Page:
Friday, April 10, 2015

Are we lighting fires or quenching them?

Jim (not his real name) was an at-risk student in my general science class two years ago. When he started the class, he talked very little, was totally unmotivated, had frequent run-ins with classmates, and generally had a very resistant, almost intimidating air about him. He had little interest in work.

A couple of months later, the whole class was sitting family style around a cluster of desks, passing around the "ingredients" for esters that smelled like wintergreen and bananas, and Jim was starting to like science. He started showing up early for class, asking what we were doing that day. By the time we were passing around the ingredients for (really cool) silvered holiday ornaments, Jim was making extras for his classmates who couldn't make their own.

I saw Jim a few weeks ago and asked how he was doing. "I wish I could take more science," he said, "but it didn't fit in my schedule."

Jim's on track for graduation in June.

Sometimes I wonder if I'm just being too easy on students like Jim: when I de-escalate rather than punish, when I encourage but don't pressure them to do their work, when I allow multiple attempts and revisions, or don't penalize for lateness or allow zeros, when I try to motivate with interest and autonomy rather than penalties and threats and grades.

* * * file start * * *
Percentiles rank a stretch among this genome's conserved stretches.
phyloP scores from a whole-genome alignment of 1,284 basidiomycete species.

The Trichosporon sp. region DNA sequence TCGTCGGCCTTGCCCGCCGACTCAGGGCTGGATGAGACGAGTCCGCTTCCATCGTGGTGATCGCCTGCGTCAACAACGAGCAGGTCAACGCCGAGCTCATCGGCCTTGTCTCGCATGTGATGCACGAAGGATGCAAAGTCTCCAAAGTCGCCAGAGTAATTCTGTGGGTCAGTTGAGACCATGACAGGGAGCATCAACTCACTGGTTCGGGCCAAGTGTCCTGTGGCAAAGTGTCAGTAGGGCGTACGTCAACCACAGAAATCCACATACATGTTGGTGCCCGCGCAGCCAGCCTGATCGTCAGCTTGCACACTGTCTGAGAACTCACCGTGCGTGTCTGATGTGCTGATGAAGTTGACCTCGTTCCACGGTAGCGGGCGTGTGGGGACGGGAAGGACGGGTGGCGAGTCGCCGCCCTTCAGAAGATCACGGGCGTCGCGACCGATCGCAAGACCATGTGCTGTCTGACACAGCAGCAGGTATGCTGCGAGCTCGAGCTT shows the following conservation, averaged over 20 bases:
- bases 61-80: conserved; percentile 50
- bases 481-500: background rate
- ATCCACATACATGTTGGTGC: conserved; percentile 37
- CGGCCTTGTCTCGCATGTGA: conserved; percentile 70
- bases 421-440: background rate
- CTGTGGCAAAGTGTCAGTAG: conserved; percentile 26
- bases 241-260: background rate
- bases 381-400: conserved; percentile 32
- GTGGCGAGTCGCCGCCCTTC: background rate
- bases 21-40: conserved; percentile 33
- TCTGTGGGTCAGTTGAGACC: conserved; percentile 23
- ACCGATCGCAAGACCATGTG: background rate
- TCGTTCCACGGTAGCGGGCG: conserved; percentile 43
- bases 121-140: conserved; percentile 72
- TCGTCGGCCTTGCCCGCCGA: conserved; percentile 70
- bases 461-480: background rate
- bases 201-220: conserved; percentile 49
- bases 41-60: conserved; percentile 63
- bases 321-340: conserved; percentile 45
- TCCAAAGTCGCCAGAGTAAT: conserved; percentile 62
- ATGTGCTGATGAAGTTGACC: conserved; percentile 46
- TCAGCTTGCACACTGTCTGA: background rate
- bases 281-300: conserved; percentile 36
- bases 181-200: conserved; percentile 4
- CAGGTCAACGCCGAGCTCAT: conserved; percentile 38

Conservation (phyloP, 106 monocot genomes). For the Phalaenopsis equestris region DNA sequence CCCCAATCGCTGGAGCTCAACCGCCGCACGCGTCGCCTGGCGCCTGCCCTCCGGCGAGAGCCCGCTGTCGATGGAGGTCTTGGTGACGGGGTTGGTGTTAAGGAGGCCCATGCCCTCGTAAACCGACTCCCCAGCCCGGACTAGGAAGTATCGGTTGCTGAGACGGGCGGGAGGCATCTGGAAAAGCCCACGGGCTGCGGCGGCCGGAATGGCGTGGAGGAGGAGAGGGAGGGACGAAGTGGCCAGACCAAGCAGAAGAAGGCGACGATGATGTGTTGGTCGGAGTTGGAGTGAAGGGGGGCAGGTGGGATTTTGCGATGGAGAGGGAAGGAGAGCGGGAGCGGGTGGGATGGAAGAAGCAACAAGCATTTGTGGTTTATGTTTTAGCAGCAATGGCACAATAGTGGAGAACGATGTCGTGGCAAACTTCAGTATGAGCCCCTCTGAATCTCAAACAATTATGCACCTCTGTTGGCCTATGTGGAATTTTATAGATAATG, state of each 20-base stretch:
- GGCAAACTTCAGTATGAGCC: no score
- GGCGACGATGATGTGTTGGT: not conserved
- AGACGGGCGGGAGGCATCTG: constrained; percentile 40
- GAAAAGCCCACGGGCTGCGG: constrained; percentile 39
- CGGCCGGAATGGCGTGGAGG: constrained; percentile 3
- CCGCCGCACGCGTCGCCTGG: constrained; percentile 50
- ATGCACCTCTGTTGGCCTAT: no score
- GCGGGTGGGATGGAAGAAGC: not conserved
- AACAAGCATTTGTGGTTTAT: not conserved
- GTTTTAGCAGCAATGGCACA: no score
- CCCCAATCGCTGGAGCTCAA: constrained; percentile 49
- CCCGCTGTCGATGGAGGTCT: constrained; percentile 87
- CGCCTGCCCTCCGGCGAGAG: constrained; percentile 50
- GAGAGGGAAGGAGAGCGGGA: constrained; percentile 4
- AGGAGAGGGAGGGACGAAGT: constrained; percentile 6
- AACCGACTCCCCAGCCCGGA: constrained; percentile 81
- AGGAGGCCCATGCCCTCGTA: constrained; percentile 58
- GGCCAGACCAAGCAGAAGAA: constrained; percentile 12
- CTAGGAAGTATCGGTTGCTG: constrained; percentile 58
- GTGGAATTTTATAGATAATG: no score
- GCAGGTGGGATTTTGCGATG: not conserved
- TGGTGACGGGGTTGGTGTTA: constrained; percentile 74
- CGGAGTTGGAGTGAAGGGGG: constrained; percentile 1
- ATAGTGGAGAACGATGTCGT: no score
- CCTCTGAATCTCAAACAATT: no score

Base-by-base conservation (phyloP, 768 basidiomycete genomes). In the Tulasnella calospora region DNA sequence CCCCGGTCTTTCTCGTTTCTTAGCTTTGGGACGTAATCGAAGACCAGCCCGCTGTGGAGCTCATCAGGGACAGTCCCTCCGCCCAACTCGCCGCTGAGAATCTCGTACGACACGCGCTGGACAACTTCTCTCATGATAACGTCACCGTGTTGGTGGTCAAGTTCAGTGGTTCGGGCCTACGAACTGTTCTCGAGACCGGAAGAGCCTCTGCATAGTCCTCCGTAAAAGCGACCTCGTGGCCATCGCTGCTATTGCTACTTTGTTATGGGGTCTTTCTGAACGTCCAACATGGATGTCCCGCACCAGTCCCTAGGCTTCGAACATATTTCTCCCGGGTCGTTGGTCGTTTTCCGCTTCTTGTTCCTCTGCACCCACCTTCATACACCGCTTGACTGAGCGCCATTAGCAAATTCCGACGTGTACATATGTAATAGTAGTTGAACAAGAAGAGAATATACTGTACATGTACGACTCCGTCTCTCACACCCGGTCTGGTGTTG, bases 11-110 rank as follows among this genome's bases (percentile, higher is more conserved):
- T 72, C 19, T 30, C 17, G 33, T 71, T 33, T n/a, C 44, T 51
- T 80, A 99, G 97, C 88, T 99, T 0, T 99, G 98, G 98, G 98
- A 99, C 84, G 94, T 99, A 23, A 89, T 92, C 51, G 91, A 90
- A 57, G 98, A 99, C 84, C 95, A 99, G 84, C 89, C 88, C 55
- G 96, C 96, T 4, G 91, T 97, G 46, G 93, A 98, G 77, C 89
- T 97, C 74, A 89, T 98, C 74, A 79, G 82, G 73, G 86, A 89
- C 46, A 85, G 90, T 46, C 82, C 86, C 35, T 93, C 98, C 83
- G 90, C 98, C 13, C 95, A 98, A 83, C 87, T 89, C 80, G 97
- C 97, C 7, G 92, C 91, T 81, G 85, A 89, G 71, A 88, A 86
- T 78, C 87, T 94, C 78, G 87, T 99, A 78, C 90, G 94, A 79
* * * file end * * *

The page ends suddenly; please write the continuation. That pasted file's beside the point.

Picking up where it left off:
In my biology class right now, most of my students are doing better in my class than in any of their other classes. As a few of them discussed how well they were doing, I said, "Do you think this class is too easy? Do you think I'm too easy on you?"

"This is my favorite class," said one girl with Cs and Ds in all of her other classes. "Your the best teacher I have ever had."

"That won't earn you any points," I replied with a smile.

Though I've been concerned about the pace at which we're moving through the curriculum, I was excited about how they did on the test they took this week. And I don't think I've been too easy. I think it's like Maslow's Hierarchy. It's hard to value learning when "learning" seems hostile to you, or when it seems to be saying you're incapable--a failure. Self-efficacy, confidence, and connections (relationships) are prerequisites to higher interests, like learning.

How do you get confidence if every time you turn around there's another F? But once you start liking class--once you see that learning is fun, and that your good at it... 

It's a delicate balance: between pushing and supporting, but one things for sure, we need to stop seeing school as a filter whose only job is to push and see who can make it. "Education," said Yeats, "is not the filling of a pail, but the lighting of a fire."

What are we doing as teachers? Testing the strength of fires, and quenching them if they're not strong enough? Or are we starting them and stoking them?

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